Ben Sargent by Ben Sargent

Ben Sargent

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  1. Zuhlamon

    Zuhlamon said, over 1 year ago

    Gerrymandering gets most of the job (of retaining power) done, while voter suppression and agitprop does the rest.

  2. Craig Linder

    Craig Linder said, over 1 year ago

    @Gore Bane

    Actually, with some straightforward changes in how representatives are elected, we could do so. We have a system that is based on creating districts that are geographically continuous. The Constitution does not require this. What it requires is one person, one vote.

    This requirement could be achieved by many means. For example, since the number of representatives is based upon population (one-person-one-vote), all of the individuals running for office could be put on a statewide ballot that all of the state’s citizens get to vote on. If a state gets 3 reps, the top three vote getters become the state’s representatives. (You could also have a runoff procedure if the proportion gotten by the candidates falls below some threshold because of the number of candidates running and the distribution of the votes.)

    Thus, if blacks, women, whites, whoever choose to vote primarily for a particular candidate in sufficient numbers, that candidate will be elected. And there will be no need for gerrymandering (it wouldn’t be possible).

    I’ve left some details out of this particular scheme (and there are others), but the basic point is that we could stop using geography within states and start using other means to ensure everyone has a fair shot at electing the person of their choice and having confidence that their vote will truly count for something while still ensuring the requirement of one-person-one-vote is met.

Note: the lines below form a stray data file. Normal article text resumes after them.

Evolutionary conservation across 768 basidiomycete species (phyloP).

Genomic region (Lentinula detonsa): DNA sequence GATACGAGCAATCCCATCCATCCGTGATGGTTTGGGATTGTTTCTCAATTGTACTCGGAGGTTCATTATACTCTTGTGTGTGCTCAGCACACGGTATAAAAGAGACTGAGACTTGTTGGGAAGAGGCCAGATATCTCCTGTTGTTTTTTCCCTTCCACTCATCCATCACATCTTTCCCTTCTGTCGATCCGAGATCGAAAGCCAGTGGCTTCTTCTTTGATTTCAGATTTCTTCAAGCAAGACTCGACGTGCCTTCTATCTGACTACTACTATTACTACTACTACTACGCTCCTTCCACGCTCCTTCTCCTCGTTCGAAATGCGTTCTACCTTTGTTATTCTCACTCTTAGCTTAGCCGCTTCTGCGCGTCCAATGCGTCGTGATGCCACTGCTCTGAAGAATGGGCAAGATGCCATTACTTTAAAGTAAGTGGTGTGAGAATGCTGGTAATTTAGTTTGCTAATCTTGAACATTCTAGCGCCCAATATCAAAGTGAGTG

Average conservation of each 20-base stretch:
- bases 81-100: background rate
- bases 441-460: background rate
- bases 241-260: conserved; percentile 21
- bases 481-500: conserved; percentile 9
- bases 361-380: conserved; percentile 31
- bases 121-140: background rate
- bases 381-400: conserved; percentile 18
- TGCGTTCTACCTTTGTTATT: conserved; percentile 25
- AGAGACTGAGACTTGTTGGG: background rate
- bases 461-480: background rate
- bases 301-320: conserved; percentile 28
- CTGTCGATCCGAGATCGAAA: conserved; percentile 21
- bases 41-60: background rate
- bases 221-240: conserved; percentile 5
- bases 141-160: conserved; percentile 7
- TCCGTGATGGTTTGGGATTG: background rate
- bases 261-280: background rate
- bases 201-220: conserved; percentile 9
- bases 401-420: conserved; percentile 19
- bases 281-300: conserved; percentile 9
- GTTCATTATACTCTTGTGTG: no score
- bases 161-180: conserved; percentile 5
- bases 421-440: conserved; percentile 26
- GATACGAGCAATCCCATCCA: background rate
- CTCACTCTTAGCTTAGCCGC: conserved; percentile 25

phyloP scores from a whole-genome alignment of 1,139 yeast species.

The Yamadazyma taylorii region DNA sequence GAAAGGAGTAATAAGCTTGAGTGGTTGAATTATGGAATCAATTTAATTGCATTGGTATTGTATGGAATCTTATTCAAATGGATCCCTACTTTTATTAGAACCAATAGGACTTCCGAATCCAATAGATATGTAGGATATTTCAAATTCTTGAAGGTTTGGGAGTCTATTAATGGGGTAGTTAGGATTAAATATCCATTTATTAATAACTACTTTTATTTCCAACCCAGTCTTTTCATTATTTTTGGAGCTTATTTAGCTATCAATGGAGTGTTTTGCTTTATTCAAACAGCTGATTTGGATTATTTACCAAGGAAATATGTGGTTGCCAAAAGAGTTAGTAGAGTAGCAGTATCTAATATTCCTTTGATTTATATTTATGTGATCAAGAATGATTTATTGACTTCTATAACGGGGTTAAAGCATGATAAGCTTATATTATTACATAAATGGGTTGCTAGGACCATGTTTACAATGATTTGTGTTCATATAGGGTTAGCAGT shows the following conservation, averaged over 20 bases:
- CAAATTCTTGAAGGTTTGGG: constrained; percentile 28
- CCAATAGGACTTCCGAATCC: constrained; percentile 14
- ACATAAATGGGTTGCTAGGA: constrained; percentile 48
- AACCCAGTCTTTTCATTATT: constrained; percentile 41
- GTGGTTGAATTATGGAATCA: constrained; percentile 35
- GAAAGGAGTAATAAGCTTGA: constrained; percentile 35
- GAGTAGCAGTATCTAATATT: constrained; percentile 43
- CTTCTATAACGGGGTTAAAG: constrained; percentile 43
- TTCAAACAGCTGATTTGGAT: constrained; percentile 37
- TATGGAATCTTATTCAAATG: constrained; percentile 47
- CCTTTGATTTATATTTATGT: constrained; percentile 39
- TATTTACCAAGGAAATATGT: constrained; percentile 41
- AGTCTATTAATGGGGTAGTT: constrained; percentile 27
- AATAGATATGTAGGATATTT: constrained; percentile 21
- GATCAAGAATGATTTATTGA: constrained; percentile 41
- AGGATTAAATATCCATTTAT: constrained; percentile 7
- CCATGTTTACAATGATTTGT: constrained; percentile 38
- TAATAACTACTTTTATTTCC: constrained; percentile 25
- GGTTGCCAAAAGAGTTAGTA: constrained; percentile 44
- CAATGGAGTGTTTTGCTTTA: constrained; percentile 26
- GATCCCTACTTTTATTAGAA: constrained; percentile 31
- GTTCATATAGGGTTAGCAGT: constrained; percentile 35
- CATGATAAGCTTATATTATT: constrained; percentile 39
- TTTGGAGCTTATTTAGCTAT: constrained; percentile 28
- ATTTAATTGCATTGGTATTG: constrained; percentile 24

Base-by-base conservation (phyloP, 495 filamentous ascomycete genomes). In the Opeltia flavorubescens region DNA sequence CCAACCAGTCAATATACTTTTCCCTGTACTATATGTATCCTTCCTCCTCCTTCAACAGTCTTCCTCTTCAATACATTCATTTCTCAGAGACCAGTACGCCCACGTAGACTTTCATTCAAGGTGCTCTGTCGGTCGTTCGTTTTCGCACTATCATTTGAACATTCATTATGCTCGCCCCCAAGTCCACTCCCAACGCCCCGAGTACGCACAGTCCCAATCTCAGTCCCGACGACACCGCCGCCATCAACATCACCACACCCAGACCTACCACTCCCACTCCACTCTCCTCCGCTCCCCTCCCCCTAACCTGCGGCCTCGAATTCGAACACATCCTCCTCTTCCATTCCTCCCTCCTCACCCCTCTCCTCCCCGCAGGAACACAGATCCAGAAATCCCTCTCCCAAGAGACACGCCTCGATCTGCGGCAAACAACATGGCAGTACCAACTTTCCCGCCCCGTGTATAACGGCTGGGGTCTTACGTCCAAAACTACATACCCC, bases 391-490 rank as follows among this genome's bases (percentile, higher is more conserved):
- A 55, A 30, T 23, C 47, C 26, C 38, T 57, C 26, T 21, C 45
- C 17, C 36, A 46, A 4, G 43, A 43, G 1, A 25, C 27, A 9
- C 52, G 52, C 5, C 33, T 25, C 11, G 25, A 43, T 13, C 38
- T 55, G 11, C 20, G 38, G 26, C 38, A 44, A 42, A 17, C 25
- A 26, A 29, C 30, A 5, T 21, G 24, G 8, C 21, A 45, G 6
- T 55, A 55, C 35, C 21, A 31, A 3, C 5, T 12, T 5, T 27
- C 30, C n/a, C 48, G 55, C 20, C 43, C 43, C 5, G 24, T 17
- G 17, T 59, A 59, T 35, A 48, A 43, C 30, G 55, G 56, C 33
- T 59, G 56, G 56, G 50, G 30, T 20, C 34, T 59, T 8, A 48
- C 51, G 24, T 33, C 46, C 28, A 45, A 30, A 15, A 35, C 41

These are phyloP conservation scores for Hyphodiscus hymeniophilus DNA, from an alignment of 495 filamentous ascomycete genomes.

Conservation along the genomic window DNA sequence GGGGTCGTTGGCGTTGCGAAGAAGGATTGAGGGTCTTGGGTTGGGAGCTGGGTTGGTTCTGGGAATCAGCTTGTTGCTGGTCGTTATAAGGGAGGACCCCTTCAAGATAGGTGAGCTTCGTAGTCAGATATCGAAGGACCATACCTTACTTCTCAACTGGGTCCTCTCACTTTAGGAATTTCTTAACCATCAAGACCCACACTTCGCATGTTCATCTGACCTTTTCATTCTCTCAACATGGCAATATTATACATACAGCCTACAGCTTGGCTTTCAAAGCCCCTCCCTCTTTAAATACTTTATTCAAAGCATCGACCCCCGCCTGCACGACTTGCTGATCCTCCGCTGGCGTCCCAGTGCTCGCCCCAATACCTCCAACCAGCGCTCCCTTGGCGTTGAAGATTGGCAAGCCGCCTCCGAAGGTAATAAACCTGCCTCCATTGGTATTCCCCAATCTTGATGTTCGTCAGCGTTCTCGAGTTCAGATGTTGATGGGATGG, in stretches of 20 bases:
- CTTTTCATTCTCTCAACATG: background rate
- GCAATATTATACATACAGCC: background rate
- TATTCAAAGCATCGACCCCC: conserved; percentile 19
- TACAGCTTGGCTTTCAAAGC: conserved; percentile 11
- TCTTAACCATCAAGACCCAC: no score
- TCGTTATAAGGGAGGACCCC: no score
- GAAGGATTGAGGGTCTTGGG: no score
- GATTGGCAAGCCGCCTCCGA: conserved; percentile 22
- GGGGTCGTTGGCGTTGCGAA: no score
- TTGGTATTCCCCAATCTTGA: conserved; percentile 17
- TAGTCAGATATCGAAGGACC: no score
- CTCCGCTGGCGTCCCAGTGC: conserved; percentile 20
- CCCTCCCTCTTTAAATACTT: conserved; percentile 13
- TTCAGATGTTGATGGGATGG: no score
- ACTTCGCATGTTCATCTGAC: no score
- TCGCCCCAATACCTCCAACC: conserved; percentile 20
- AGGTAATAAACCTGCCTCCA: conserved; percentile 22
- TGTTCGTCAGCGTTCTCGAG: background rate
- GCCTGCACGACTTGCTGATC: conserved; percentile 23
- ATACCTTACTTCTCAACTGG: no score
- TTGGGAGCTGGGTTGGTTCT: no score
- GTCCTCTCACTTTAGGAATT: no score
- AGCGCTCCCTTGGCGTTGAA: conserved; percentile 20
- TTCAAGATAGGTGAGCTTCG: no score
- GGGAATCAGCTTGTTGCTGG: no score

3. Craig Linder

    Craig Linder said, over 1 year ago

    For anyone who is interested in this topic, this Wikipedia article is a decent starting point.

    https://en.wikipedia.org/wiki/Voting_system

    I think it’s important to realize our system is not the only way to achieve fairness and that other systems have the potential to be fairer (and easier to implement) than what we have today.

  4. wbr

    wbr said, over 1 year ago

    linder how many minority senators are there?

  5. coraryan

    coraryan GoComics PRO Member said, over 1 year ago

    Typical Liberal rant.

  6. Zuhlamon

    Zuhlamon said, over 1 year ago

    @coraryan

    Typical Liberal rant.
    .
    because…?

  7. d_legendary1 Demands Dr.C and Martens Release

    d_legendary1 Demands Dr.C and Martens Release said, over 1 year ago

    @wbr

    Linder is about the vote, not the senators in office. Learn some reading comprehension please.

  8. pirate227

    pirate227 said, over 1 year ago

    The GOP knows that their base is dying off and the future does not include them.

  9. wbr

    wbr said, over 1 year ago

    dear d_legendarydumb1 if you have state wide vote for rep it will turn out just like senate elections

  10. SusanCraig

    SusanCraig said, over 1 year ago

    @wbr

    dear WBR — read this article from 9/12 to see how many minority senators and/or representatives there are:
    http://www.huffingtonpost.com/2012/09/27/black-senators_n_1914216.html

  11. Craig Linder

    Craig Linder said, over 1 year ago

    @Eryx

    Eryx, based on the responses to my posts here, I rest my case for why I’ve been lurking. Same old same old. I wonder what sort of jobs some of our posters hold and what their relationships are like with their fellow workers.

  12. wbr

    wbr said, over 1 year ago

    thanks for proving my point susan

  13. Craig Linder

    Craig Linder said, over 1 year ago

    @wbr

    if you have state wide vote for rep it will turn out just like senate elections


    That isn’t the case because the number of representatives per state would be a function of the state’s population—which is not the case for the senators—and it’s not a winner-take-all system. Reread what I wrote and you’ll see that.

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